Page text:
2. File an election petition within two weeks. The Board’s Cemex decision squarely requires the employers to file for an election, not unions. It is now the employer’s obligation to seek an election within two (2) weeks from when the demand for recognition is made. The employer also has an additional burden of challenging the alleged card check majority if it files a petition. Under Cemex, the Board stated, “The employer is also fully free to contest the union’s claim by presenting evidence in a hearing conducted pursuant to Section 9(c)(1)(B) that the union’s showing of majority support is deficient because of irregularities in the procurement of cards or otherwise.”
  3. Take no action and defend a refusal to bargain ULP. If the employer does not immediately recognize the union or files an election petition in a timely manner, a ULP charge will be brought against it. The employer can challenge the ULP charge and can explain its basis for refusing to recognize. However, this route is not for the risk-adverse. Given the current makeup of the NLRB and the difficulty in discovering the evidence necessary to claim union coercion, manipulation, or other evidence that undermines the majority status claim, a favorable outcome is unlikely.

All of the above options will require an employer to stay vigilant for any potential unionization campaigns, without committing any ULPs, to quickly assess what to do when presented with a demand for recognition. For example, is the proposed unit an appropriate unit? Does the union really have a majority of authorization cards for the proposed unit? Were the authorization cards lawfully obtained without coercion or misrepresentation? Based on all the factors, one employer’s approach may differ from another’s. 

But one thing is true for all employers: A ULP during the unionization campaign or in the critical time between the election petition and election that prevents employees from exercising free choice in a timely way will guarantee a bargaining order. An employer needs to treat a union-organizing campaign like walking through a field of landmines. One wrong step, or in this case, a single unlawful statement or action, could result in a bargaining order without the opportunity for a rerun election. Employers should fully expect union representatives to be quick to file a ULP during an election campaign.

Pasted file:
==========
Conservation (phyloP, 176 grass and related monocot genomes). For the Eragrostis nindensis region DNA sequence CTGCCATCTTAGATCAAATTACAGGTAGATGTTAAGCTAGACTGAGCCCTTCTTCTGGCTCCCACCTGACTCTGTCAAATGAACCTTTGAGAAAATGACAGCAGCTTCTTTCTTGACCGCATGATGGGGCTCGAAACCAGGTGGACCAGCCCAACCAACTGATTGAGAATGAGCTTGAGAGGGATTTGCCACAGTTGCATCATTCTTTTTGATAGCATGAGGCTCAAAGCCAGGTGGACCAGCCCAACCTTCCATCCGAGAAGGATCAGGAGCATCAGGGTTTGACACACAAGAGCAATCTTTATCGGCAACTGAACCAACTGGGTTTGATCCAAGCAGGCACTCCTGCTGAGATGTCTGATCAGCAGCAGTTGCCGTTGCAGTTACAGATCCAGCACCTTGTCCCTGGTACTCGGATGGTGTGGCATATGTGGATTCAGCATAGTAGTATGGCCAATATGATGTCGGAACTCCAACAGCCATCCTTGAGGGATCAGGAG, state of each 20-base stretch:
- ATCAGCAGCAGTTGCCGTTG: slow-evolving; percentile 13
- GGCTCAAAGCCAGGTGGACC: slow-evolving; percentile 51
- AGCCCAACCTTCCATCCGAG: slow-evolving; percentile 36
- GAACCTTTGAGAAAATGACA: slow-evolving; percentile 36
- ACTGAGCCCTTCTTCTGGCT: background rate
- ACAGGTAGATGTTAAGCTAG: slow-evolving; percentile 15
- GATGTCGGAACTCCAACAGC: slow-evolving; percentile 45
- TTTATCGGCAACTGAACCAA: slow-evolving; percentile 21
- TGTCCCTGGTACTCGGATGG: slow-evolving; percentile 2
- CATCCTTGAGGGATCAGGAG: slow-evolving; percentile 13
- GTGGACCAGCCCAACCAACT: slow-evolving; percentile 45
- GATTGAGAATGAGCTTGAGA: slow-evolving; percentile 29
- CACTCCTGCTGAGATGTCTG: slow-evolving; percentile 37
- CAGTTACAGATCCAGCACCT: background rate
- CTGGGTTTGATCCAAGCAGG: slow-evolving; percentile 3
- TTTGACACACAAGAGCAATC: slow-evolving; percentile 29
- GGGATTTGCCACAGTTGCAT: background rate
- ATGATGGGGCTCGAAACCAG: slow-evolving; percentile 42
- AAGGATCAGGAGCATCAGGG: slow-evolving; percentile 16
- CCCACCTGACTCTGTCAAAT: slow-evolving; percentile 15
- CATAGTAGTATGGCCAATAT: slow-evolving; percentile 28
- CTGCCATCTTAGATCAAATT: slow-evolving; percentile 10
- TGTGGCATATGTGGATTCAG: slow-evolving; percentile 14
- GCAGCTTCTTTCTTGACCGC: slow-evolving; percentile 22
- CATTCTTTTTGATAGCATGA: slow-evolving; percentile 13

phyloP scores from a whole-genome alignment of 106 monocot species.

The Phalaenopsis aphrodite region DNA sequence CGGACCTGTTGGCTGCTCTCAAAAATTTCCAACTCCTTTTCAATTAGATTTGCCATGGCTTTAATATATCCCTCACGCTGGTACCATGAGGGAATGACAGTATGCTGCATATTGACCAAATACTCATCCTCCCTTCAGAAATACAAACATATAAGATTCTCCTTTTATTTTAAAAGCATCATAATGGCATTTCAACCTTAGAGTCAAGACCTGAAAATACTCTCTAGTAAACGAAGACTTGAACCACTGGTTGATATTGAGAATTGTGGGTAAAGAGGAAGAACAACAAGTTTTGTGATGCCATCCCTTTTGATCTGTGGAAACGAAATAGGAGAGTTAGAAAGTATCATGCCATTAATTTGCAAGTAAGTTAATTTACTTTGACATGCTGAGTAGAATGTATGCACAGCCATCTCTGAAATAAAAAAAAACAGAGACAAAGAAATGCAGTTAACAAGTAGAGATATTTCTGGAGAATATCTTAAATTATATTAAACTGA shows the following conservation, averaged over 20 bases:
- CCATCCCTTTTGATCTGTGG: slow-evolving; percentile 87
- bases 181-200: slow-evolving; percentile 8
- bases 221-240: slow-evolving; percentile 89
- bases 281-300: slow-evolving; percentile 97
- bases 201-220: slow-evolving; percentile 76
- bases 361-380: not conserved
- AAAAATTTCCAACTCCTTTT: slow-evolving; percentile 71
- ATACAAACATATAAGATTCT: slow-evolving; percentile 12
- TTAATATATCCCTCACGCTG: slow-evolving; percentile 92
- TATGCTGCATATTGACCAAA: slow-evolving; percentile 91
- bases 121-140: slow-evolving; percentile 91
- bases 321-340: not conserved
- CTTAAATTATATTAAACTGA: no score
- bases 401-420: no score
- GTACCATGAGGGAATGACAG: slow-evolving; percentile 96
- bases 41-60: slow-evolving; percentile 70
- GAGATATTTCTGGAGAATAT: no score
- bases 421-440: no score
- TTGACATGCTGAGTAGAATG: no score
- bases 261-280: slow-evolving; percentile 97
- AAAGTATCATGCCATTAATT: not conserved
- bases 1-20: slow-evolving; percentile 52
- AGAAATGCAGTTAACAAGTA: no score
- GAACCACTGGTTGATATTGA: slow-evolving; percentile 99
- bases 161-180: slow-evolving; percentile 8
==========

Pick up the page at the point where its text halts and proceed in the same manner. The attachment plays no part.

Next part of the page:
Practical Considerations

Given the many pitfalls an employer can stumble into and the severity of every potential stumble, employers and supervisors need to know how to lawfully manage a unionization campaign.

  1. Early detection of card signing. Without using unlawful surveillance, it is important for employers to know who is trying to unionize and which employees are being targeted for unionization.
  2. The importance of messaging. To avoid the perilous dilemma of receiving a recognition demand, try to prevent a majority of authorization cards by engaging in early and lawful messaging to the targeted employees.
  3. Train employers and supervisors. Supervisors are the first line of defense against unionization and are the personnel whom employees go to when they have questions about unionization. Train supervisors early on about what they can and cannot say or do to avoid ULPs.
  4. Act quickly but knowledgeably. If you do receive a demand for recognition, you need to make an informed decision swiftly. You have two (2) weeks to file an election petition, and that time should be spent learning about the union, how it obtained the authorization cards signed, and who the proposed bargaining unit is.

Employers with questions or concerns about how Cemex will impact their current business should contact the authors of this article or any member of Venable's Labor and Employment Practice Group for guidance.